The Devils have already experienced a similar result, as the club had over 98% of their season-ticket base roll over their monies from 2020-21 to next season, the club said, though some accounts asked for a partial refund. In order for fans to maintain their seat location, tenure and benefits over the course of this campaign, season-ticket holders needed to keep a minimum of 25% of what the value of their plan is for next year with the Devils. Team VP/Sales & Service Brian Norman: “We don’t want to alienate any members of our season-ticket base. … We understand that we’re in this for the long haul. We’re looking to build something that’s sustainable and successful.”

Read more on the ticketing challenges facing teams, with and without fans, in this week’s hockey preview in the print issue of SBJ.

Rockets Move Disgruntled James Harden To Nets

The Rockets have "sent James Harden to the Nets in a blockbuster four-team trade that also involves the Pacers and Cavaliers, completing the unhappy star's exit from Houston and setting up a potential superteam in Brooklyn," sources told ESPN.

Axios' Kendall Baker: "I don't want to say Harden (and Kyrie in a different sense) represent the NBA as whole, but has the 'Player Empowerment Era' gone off the rails? What are we even doing anymore? Superteams and offseason drama are fun, but ultimately it's not enjoyable rooting for frontrunners."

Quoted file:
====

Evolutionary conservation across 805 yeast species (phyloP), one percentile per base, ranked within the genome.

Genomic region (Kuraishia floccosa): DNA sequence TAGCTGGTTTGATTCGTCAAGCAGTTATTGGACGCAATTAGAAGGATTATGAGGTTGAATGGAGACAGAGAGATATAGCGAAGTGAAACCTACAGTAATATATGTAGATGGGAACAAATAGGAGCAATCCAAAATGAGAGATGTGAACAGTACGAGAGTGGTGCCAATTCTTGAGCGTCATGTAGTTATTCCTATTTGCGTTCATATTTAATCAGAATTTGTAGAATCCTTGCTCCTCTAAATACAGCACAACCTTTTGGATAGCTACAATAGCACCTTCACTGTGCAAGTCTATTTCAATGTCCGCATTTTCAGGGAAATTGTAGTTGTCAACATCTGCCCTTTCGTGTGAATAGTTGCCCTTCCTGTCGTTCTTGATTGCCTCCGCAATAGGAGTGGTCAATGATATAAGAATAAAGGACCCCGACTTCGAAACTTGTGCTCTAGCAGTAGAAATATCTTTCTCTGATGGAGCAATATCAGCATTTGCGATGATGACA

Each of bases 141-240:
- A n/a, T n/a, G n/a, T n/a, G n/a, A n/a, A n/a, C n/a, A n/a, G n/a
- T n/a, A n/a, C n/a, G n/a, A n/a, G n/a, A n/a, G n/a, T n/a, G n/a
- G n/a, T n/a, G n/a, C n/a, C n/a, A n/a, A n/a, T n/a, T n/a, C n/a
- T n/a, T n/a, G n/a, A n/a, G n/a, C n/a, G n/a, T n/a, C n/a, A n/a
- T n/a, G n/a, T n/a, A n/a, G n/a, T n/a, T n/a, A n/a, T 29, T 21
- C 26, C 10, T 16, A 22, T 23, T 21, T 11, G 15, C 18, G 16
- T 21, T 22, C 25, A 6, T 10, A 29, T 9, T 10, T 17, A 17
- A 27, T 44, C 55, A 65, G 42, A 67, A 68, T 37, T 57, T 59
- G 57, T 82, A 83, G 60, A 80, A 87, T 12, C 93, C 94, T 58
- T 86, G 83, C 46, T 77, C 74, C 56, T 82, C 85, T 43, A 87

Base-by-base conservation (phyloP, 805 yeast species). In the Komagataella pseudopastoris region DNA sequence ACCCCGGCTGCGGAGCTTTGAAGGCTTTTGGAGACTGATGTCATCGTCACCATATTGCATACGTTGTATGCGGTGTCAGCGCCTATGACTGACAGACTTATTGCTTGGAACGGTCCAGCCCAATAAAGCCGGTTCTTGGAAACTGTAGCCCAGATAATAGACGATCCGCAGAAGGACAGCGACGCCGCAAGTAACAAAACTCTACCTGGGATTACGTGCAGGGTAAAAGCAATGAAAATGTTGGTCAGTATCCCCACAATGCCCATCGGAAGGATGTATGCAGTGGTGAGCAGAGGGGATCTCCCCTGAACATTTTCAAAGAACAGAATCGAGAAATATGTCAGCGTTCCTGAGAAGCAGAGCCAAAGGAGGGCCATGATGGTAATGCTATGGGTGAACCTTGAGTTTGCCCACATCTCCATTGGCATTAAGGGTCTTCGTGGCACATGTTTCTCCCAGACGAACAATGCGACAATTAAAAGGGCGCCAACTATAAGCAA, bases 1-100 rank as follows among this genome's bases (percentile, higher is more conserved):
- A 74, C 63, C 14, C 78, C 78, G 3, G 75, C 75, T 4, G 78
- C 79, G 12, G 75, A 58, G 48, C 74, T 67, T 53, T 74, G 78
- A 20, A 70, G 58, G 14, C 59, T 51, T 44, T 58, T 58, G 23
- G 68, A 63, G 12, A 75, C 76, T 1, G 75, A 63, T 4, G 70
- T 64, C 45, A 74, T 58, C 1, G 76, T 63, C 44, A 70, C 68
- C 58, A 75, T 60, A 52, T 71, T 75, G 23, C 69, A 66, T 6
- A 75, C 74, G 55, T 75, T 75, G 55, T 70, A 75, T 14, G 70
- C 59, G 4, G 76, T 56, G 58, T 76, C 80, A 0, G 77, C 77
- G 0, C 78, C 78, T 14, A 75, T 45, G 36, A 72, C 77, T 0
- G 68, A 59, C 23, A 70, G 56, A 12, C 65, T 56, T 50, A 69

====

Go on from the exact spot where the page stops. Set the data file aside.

See more on the Harden fallout in tomorrow's issue of SBD.

Fanatics Seeing Record Sales For Alabama Championship Merch

Alabama fans are buying CFP championship gear at a faster pace than ever before, according to Fanatics data cited by SBJ's Michael Smith.

In the first 36 hours after defeating Ohio State for the title, Alabama’s sales are setting an all-time record for what Fanatics calls its hot market merchandise, beating the pace set by LSU last season. Compared to Alabama’s last championship in 2018, sales are up 75% during that 36-hour postgame stretch, Fanatics said.

The company also looked at transactions within two hours after the game ended and found that 90% of all sales were placed on mobile devices, another Fanatics record high.

 
 

Fanatics' top-selling product so far has been the Alabama schedule shirt

 

NHL's Brian Jennings Examines New Assets For Season

The NHL and its 31 clubs will hit the ice this season with plenty of new asset opportunities, and on the latest “SBJ Unpacks: The Road Ahead” podcast, NHL Chief Brand Officer & Senior Exec VP Brian Jennings joined our Andrew Levin to break down them all.

On player-helmet decals: “It’s three different manufacturers, 13 different models, a lot of different venting, so they’re not all equal. We had to really figure out this matrix of what would be the right square-inch analysis. We were steadfast in making sure it looked professional.”

On tarp seat-covers in facilities versus the NFL’s: “Our field of play and television angles are a little different than the NFL. So, I do think we are mindful of that lower bowl, where you have camera-position one that captures probably 75-80% of the game, and that camera angle does capture that lower bowl. So, I do think there is value.”